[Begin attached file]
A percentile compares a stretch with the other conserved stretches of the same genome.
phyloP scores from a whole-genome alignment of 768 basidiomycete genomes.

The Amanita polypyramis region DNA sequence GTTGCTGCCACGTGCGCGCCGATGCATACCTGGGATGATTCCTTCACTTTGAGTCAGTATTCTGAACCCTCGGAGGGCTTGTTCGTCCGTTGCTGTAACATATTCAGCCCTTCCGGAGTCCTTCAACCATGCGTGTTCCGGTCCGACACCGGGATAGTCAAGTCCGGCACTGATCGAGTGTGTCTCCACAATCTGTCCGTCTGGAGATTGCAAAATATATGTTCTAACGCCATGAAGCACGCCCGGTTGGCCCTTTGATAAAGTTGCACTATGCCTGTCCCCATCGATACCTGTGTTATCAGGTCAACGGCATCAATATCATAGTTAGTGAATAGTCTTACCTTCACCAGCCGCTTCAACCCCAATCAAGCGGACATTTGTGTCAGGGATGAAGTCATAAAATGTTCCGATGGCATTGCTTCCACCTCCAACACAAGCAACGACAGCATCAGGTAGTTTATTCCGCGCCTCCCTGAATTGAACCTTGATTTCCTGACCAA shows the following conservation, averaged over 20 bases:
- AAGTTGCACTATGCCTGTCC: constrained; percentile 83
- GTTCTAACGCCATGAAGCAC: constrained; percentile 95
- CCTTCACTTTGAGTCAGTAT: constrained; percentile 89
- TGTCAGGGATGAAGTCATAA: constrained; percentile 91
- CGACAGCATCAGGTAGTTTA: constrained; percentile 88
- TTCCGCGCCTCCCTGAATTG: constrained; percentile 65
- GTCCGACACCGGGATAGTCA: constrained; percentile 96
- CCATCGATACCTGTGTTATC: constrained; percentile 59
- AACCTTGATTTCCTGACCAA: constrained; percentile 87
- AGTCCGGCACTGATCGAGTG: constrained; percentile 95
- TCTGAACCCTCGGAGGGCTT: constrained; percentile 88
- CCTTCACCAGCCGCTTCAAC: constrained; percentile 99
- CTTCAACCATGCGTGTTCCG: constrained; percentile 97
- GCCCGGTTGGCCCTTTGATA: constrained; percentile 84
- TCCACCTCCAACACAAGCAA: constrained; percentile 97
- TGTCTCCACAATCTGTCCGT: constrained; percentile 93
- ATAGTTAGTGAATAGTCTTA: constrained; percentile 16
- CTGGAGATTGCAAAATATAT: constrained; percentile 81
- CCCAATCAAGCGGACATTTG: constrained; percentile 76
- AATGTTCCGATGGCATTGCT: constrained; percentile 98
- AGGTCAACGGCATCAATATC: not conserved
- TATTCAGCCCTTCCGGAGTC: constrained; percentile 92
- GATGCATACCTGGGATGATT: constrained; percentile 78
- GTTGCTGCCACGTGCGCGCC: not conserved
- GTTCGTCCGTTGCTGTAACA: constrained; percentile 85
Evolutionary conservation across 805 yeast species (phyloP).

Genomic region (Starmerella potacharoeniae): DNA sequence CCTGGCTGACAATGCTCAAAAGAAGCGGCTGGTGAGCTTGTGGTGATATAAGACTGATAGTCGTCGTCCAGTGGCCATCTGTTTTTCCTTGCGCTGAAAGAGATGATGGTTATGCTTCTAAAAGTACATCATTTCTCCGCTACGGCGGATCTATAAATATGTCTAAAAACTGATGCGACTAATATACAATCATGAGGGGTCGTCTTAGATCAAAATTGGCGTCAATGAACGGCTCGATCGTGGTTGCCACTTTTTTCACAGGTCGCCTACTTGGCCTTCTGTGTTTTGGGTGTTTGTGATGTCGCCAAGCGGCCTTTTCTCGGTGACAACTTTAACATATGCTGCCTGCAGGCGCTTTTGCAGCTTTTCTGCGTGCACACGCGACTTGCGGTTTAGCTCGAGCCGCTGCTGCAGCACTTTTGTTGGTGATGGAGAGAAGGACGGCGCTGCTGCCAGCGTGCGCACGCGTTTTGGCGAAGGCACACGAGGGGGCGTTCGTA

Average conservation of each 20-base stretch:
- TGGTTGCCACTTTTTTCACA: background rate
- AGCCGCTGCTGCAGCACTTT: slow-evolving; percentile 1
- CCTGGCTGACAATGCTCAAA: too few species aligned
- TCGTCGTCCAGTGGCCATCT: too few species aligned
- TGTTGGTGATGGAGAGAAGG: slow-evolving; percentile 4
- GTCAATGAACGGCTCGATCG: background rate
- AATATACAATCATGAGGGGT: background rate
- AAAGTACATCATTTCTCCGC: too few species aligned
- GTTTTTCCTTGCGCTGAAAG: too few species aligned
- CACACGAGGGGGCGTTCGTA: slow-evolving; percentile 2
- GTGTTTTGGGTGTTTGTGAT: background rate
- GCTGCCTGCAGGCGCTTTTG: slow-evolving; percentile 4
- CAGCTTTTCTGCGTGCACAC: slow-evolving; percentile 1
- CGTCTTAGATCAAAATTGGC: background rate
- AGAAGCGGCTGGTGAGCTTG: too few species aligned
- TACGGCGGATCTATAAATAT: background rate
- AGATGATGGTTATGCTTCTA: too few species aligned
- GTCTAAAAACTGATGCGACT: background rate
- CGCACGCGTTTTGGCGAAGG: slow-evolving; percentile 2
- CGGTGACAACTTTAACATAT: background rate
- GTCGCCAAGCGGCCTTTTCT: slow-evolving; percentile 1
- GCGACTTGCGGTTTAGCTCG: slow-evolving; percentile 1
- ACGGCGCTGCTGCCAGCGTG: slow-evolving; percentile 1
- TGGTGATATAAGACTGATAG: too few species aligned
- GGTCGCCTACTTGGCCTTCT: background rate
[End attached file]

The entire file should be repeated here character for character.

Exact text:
A percentile compares a stretch with the other conserved stretches of the same genome.
phyloP scores from a whole-genome alignment of 768 basidiomycete genomes.

The Amanita polypyramis region DNA sequence GTTGCTGCCACGTGCGCGCCGATGCATACCTGGGATGATTCCTTCACTTTGAGTCAGTATTCTGAACCCTCGGAGGGCTTGTTCGTCCGTTGCTGTAACATATTCAGCCCTTCCGGAGTCCTTCAACCATGCGTGTTCCGGTCCGACACCGGGATAGTCAAGTCCGGCACTGATCGAGTGTGTCTCCACAATCTGTCCGTCTGGAGATTGCAAAATATATGTTCTAACGCCATGAAGCACGCCCGGTTGGCCCTTTGATAAAGTTGCACTATGCCTGTCCCCATCGATACCTGTGTTATCAGGTCAACGGCATCAATATCATAGTTAGTGAATAGTCTTACCTTCACCAGCCGCTTCAACCCCAATCAAGCGGACATTTGTGTCAGGGATGAAGTCATAAAATGTTCCGATGGCATTGCTTCCACCTCCAACACAAGCAACGACAGCATCAGGTAGTTTATTCCGCGCCTCCCTGAATTGAACCTTGATTTCCTGACCAA shows the following conservation, averaged over 20 bases:
- AAGTTGCACTATGCCTGTCC: constrained; percentile 83
- GTTCTAACGCCATGAAGCAC: constrained; percentile 95
- CCTTCACTTTGAGTCAGTAT: constrained; percentile 89
- TGTCAGGGATGAAGTCATAA: constrained; percentile 91
- CGACAGCATCAGGTAGTTTA: constrained; percentile 88
- TTCCGCGCCTCCCTGAATTG: constrained; percentile 65
- GTCCGACACCGGGATAGTCA: constrained; percentile 96
- CCATCGATACCTGTGTTATC: constrained; percentile 59
- AACCTTGATTTCCTGACCAA: constrained; percentile 87
- AGTCCGGCACTGATCGAGTG: constrained; percentile 95
- TCTGAACCCTCGGAGGGCTT: constrained; percentile 88
- CCTTCACCAGCCGCTTCAAC: constrained; percentile 99
- CTTCAACCATGCGTGTTCCG: constrained; percentile 97
- GCCCGGTTGGCCCTTTGATA: constrained; percentile 84
- TCCACCTCCAACACAAGCAA: constrained; percentile 97
- TGTCTCCACAATCTGTCCGT: constrained; percentile 93
- ATAGTTAGTGAATAGTCTTA: constrained; percentile 16
- CTGGAGATTGCAAAATATAT: constrained; percentile 81
- CCCAATCAAGCGGACATTTG: constrained; percentile 76
- AATGTTCCGATGGCATTGCT: constrained; percentile 98
- AGGTCAACGGCATCAATATC: not conserved
- TATTCAGCCCTTCCGGAGTC: constrained; percentile 92
- GATGCATACCTGGGATGATT: constrained; percentile 78
- GTTGCTGCCACGTGCGCGCC: not conserved
- GTTCGTCCGTTGCTGTAACA: constrained; percentile 85
Evolutionary conservation across 805 yeast species (phyloP).

Genomic region (Starmerella potacharoeniae): DNA sequence CCTGGCTGACAATGCTCAAAAGAAGCGGCTGGTGAGCTTGTGGTGATATAAGACTGATAGTCGTCGTCCAGTGGCCATCTGTTTTTCCTTGCGCTGAAAGAGATGATGGTTATGCTTCTAAAAGTACATCATTTCTCCGCTACGGCGGATCTATAAATATGTCTAAAAACTGATGCGACTAATATACAATCATGAGGGGTCGTCTTAGATCAAAATTGGCGTCAATGAACGGCTCGATCGTGGTTGCCACTTTTTTCACAGGTCGCCTACTTGGCCTTCTGTGTTTTGGGTGTTTGTGATGTCGCCAAGCGGCCTTTTCTCGGTGACAACTTTAACATATGCTGCCTGCAGGCGCTTTTGCAGCTTTTCTGCGTGCACACGCGACTTGCGGTTTAGCTCGAGCCGCTGCTGCAGCACTTTTGTTGGTGATGGAGAGAAGGACGGCGCTGCTGCCAGCGTGCGCACGCGTTTTGGCGAAGGCACACGAGGGGGCGTTCGTA

Average conservation of each 20-base stretch:
- TGGTTGCCACTTTTTTCACA: background rate
- AGCCGCTGCTGCAGCACTTT: slow-evolving; percentile 1
- CCTGGCTGACAATGCTCAAA: too few species aligned
- TCGTCGTCCAGTGGCCATCT: too few species aligned
- TGTTGGTGATGGAGAGAAGG: slow-evolving; percentile 4
- GTCAATGAACGGCTCGATCG: background rate
- AATATACAATCATGAGGGGT: background rate
- AAAGTACATCATTTCTCCGC: too few species aligned
- GTTTTTCCTTGCGCTGAAAG: too few species aligned
- CACACGAGGGGGCGTTCGTA: slow-evolving; percentile 2
- GTGTTTTGGGTGTTTGTGAT: background rate
- GCTGCCTGCAGGCGCTTTTG: slow-evolving; percentile 4
- CAGCTTTTCTGCGTGCACAC: slow-evolving; percentile 1
- CGTCTTAGATCAAAATTGGC: background rate
- AGAAGCGGCTGGTGAGCTTG: too few species aligned
- TACGGCGGATCTATAAATAT: background rate
- AGATGATGGTTATGCTTCTA: too few species aligned
- GTCTAAAAACTGATGCGACT: background rate
- CGCACGCGTTTTGGCGAAGG: slow-evolving; percentile 2
- CGGTGACAACTTTAACATAT: background rate
- GTCGCCAAGCGGCCTTTTCT: slow-evolving; percentile 1
- GCGACTTGCGGTTTAGCTCG: slow-evolving; percentile 1
- ACGGCGCTGCTGCCAGCGTG: slow-evolving; percentile 1
- TGGTGATATAAGACTGATAG: too few species aligned
- GGTCGCCTACTTGGCCTTCT: background rate